/ NEWS: Everest Success for Ran Fiennes and Kenton Cool
International Mountain Guide and UKC Contributor Kenton Cool commented:
"For Ran and myself it was the crowning of five years of climbing together. Five years that has seen many routes climbed, including the North Face of the Eiger..."
Read more at http://www.ukclimbing.com/news/item.php?id=47604
Is this really news?
> Is this really news?
Of course it is. There are no other 65 year olds in the world active in the mountains.
For example, this stuff about Jim Donini must be fictitious. No guide, no sponsorship by Land Rover: can't possibly be true ...
Please see other thread, we've been through all this before :-)
If it hadn't been Sir Ran on Everest and just some random 65 year old, doing the same charity work and with the same medical history who had summitted, would the vitriol and yawning and all the negative comments be as active on this forum, I wonder?
I'm commenting here because the last thread was just getting ridiculous.
> If it hadn't been Sir Ran on Everest and just some random 65 year old, doing the same charity work and with the same medical history who had summitted, would the vitriol and yawning and all the negative comments be as active on this forum, I wonder?
If it hadn't been Sir Ran but just some other random 65 year old, would it have appeared as a news item? What do you reckon Tom?
Personally I would like to see no coverage of Everest at all on this site unless of an ascent that is genuinely ground-breaking in some way ie a new route or an ascent in especially good style (of which un-guided should be obviously a minimum requirement).
There was a letter in a US climbing magazine a year or two ago that summed up the sad status of the mountain to me: in one of the recent climbing seasons - 2007 as far as I remember - three sherpas died in the Khumbu icefall at the start of the standard route on the Nepal side. In the days when Everest was still a bona-fide expedition objective, the icefall crossing, which has to be re-pioneered each year, would be fixed by the climbers themselves. Now that commercial climbing dominates, the various guide operators find it more efficient to pool costs to get the icefall equipped before the paying punters arrive. But as the ideal climbing time window is relatively short and the number of punters joining the queue swells each year, the pressure to equip the icefall as early as possible grows. The conjecture in the letter was that that season the sherpa team were pushed into the icefall to begin equipping when conditions were still too dangerous - and died as a direct consequence.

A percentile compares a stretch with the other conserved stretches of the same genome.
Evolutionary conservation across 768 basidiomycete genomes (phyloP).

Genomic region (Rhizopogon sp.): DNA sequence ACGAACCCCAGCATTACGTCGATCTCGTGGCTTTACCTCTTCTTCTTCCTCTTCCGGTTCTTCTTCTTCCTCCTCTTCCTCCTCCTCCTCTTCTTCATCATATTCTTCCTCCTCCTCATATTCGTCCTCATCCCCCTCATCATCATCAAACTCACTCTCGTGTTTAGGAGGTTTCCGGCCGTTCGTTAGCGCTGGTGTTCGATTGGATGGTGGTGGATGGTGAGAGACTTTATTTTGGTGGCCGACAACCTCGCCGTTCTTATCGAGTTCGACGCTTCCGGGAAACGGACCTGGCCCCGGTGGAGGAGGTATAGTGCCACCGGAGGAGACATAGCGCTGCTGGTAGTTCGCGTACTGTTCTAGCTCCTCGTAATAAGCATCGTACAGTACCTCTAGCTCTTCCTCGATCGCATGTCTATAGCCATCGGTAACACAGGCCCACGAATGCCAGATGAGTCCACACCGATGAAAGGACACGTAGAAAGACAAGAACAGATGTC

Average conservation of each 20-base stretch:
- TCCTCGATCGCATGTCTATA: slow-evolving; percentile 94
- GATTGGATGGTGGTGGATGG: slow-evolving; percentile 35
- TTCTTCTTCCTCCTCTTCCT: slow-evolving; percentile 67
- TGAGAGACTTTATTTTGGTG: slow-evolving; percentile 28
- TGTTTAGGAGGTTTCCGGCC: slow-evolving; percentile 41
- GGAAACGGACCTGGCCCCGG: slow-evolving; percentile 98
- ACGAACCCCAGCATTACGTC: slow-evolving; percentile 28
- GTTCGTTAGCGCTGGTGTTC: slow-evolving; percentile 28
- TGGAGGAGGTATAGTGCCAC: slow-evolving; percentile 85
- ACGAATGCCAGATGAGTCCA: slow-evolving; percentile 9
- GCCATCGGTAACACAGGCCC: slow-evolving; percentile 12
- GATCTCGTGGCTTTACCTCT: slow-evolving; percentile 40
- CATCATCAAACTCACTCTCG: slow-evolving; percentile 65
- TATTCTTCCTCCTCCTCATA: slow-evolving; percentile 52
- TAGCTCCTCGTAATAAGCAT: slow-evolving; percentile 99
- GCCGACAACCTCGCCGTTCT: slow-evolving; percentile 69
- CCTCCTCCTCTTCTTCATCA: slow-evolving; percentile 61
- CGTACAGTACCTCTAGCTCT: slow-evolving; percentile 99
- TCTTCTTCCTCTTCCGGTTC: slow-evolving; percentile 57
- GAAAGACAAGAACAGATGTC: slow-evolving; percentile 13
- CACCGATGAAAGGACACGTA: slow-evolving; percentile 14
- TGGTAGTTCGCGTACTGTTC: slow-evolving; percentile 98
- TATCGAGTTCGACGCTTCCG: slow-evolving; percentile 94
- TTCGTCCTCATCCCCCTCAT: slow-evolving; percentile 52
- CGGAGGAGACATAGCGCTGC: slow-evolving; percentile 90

A friend and I - actually the same guy I was with when we ran into you and your son on the Cloggy path a couple of years ago - were "overtaken" by Donini and his partner on The Titan in the Fisher Towers in Utah in 2004. We were camping nearby, had stashed our gear under the route the day before, and had made an early start. Unfortunately they'd driven up in the night, started the approach straight away and were in situ on the route by the time we arrived. We took the morning off and went back at lunchtime assuming they'd be a couple of pitches up. Instead we found them making their descent, having completing the route that still takes most teams two days in under one ... I guess he was merely 60 then.
Well done Ran, loved the book too.
For all those people knocking, give him a break eh?
> If it hadn't been Sir Ran but just some other random 65 year old, would it have appeared as a news item? What do you reckon Tom?
Er - gee Tony I guess it would. The guy would still have been the oldest Briton to summit. It would've at least appeared in the Alpine forum. To me, I believe that anyone who summits Everest (even in its current commercialized state) must have some story to tell. But that's just me...
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